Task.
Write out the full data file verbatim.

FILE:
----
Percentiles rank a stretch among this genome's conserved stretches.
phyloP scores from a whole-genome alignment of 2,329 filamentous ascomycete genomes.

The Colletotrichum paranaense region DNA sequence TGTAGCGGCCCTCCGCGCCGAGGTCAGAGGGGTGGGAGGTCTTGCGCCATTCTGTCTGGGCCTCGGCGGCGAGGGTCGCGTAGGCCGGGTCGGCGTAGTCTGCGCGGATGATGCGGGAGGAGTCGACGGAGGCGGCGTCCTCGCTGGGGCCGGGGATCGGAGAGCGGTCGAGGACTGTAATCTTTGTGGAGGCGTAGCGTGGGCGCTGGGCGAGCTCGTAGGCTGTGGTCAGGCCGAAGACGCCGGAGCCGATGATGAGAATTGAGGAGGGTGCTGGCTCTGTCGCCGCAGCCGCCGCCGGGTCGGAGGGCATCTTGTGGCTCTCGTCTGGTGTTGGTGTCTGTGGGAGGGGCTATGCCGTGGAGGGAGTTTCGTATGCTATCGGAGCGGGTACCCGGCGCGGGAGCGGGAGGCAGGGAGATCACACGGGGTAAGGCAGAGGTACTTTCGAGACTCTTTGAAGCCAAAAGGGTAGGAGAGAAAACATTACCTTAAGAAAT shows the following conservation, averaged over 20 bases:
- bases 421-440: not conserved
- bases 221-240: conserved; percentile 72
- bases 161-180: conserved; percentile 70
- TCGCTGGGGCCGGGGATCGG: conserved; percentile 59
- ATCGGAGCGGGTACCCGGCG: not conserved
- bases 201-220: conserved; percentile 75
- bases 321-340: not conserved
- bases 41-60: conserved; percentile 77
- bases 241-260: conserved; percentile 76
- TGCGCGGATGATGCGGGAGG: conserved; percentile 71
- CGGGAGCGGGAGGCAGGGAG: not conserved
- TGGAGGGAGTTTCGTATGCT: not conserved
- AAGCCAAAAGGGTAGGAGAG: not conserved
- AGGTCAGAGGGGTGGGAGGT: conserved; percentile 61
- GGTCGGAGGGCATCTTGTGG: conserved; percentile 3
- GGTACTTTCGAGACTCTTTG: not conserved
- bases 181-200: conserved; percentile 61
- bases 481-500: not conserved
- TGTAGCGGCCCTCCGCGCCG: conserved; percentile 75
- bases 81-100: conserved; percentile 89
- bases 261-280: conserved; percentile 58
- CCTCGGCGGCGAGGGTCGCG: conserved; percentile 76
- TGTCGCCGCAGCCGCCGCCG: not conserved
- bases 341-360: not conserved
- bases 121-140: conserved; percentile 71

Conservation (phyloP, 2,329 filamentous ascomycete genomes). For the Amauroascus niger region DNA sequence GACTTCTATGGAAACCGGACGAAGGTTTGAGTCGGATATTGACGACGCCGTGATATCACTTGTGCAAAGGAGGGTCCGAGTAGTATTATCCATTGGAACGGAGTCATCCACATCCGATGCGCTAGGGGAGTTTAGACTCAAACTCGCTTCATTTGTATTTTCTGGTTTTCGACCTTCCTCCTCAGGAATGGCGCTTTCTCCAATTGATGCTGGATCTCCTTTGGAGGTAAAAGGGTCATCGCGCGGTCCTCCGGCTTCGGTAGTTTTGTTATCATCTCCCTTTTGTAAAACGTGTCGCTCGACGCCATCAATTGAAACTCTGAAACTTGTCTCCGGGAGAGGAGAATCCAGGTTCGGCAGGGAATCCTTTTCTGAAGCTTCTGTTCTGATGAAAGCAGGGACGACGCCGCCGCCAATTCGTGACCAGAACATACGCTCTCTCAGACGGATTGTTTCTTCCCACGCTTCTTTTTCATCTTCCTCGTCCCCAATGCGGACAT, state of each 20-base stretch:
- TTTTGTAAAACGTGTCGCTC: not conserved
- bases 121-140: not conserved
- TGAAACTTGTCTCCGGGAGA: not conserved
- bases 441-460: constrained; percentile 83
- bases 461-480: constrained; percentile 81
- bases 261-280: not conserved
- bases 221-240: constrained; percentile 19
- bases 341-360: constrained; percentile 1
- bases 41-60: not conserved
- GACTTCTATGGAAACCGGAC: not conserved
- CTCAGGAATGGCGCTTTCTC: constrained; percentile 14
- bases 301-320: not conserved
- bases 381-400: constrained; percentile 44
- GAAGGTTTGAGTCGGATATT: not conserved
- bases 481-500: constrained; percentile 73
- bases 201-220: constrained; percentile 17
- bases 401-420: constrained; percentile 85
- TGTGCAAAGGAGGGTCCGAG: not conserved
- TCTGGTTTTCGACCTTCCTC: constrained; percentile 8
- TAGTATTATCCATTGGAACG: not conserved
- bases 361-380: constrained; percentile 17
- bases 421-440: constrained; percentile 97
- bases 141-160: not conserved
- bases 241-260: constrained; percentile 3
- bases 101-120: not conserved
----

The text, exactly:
Percentiles rank a stretch among this genome's conserved stretches.
phyloP scores from a whole-genome alignment of 2,329 filamentous ascomycete genomes.

The Colletotrichum paranaense region DNA sequence TGTAGCGGCCCTCCGCGCCGAGGTCAGAGGGGTGGGAGGTCTTGCGCCATTCTGTCTGGGCCTCGGCGGCGAGGGTCGCGTAGGCCGGGTCGGCGTAGTCTGCGCGGATGATGCGGGAGGAGTCGACGGAGGCGGCGTCCTCGCTGGGGCCGGGGATCGGAGAGCGGTCGAGGACTGTAATCTTTGTGGAGGCGTAGCGTGGGCGCTGGGCGAGCTCGTAGGCTGTGGTCAGGCCGAAGACGCCGGAGCCGATGATGAGAATTGAGGAGGGTGCTGGCTCTGTCGCCGCAGCCGCCGCCGGGTCGGAGGGCATCTTGTGGCTCTCGTCTGGTGTTGGTGTCTGTGGGAGGGGCTATGCCGTGGAGGGAGTTTCGTATGCTATCGGAGCGGGTACCCGGCGCGGGAGCGGGAGGCAGGGAGATCACACGGGGTAAGGCAGAGGTACTTTCGAGACTCTTTGAAGCCAAAAGGGTAGGAGAGAAAACATTACCTTAAGAAAT shows the following conservation, averaged over 20 bases:
- bases 421-440: not conserved
- bases 221-240: conserved; percentile 72
- bases 161-180: conserved; percentile 70
- TCGCTGGGGCCGGGGATCGG: conserved; percentile 59
- ATCGGAGCGGGTACCCGGCG: not conserved
- bases 201-220: conserved; percentile 75
- bases 321-340: not conserved
- bases 41-60: conserved; percentile 77
- bases 241-260: conserved; percentile 76
- TGCGCGGATGATGCGGGAGG: conserved; percentile 71
- CGGGAGCGGGAGGCAGGGAG: not conserved
- TGGAGGGAGTTTCGTATGCT: not conserved
- AAGCCAAAAGGGTAGGAGAG: not conserved
- AGGTCAGAGGGGTGGGAGGT: conserved; percentile 61
- GGTCGGAGGGCATCTTGTGG: conserved; percentile 3
- GGTACTTTCGAGACTCTTTG: not conserved
- bases 181-200: conserved; percentile 61
- bases 481-500: not conserved
- TGTAGCGGCCCTCCGCGCCG: conserved; percentile 75
- bases 81-100: conserved; percentile 89
- bases 261-280: conserved; percentile 58
- CCTCGGCGGCGAGGGTCGCG: conserved; percentile 76
- TGTCGCCGCAGCCGCCGCCG: not conserved
- bases 341-360: not conserved
- bases 121-140: conserved; percentile 71

Conservation (phyloP, 2,329 filamentous ascomycete genomes). For the Amauroascus niger region DNA sequence GACTTCTATGGAAACCGGACGAAGGTTTGAGTCGGATATTGACGACGCCGTGATATCACTTGTGCAAAGGAGGGTCCGAGTAGTATTATCCATTGGAACGGAGTCATCCACATCCGATGCGCTAGGGGAGTTTAGACTCAAACTCGCTTCATTTGTATTTTCTGGTTTTCGACCTTCCTCCTCAGGAATGGCGCTTTCTCCAATTGATGCTGGATCTCCTTTGGAGGTAAAAGGGTCATCGCGCGGTCCTCCGGCTTCGGTAGTTTTGTTATCATCTCCCTTTTGTAAAACGTGTCGCTCGACGCCATCAATTGAAACTCTGAAACTTGTCTCCGGGAGAGGAGAATCCAGGTTCGGCAGGGAATCCTTTTCTGAAGCTTCTGTTCTGATGAAAGCAGGGACGACGCCGCCGCCAATTCGTGACCAGAACATACGCTCTCTCAGACGGATTGTTTCTTCCCACGCTTCTTTTTCATCTTCCTCGTCCCCAATGCGGACAT, state of each 20-base stretch:
- TTTTGTAAAACGTGTCGCTC: not conserved
- bases 121-140: not conserved
- TGAAACTTGTCTCCGGGAGA: not conserved
- bases 441-460: constrained; percentile 83
- bases 461-480: constrained; percentile 81
- bases 261-280: not conserved
- bases 221-240: constrained; percentile 19
- bases 341-360: constrained; percentile 1
- bases 41-60: not conserved
- GACTTCTATGGAAACCGGAC: not conserved
- CTCAGGAATGGCGCTTTCTC: constrained; percentile 14
- bases 301-320: not conserved
- bases 381-400: constrained; percentile 44
- GAAGGTTTGAGTCGGATATT: not conserved
- bases 481-500: constrained; percentile 73
- bases 201-220: constrained; percentile 17
- bases 401-420: constrained; percentile 85
- TGTGCAAAGGAGGGTCCGAG: not conserved
- TCTGGTTTTCGACCTTCCTC: constrained; percentile 8
- TAGTATTATCCATTGGAACG: not conserved
- bases 361-380: constrained; percentile 17
- bases 421-440: constrained; percentile 97
- bases 141-160: not conserved
- bases 241-260: constrained; percentile 3
- bases 101-120: not conserved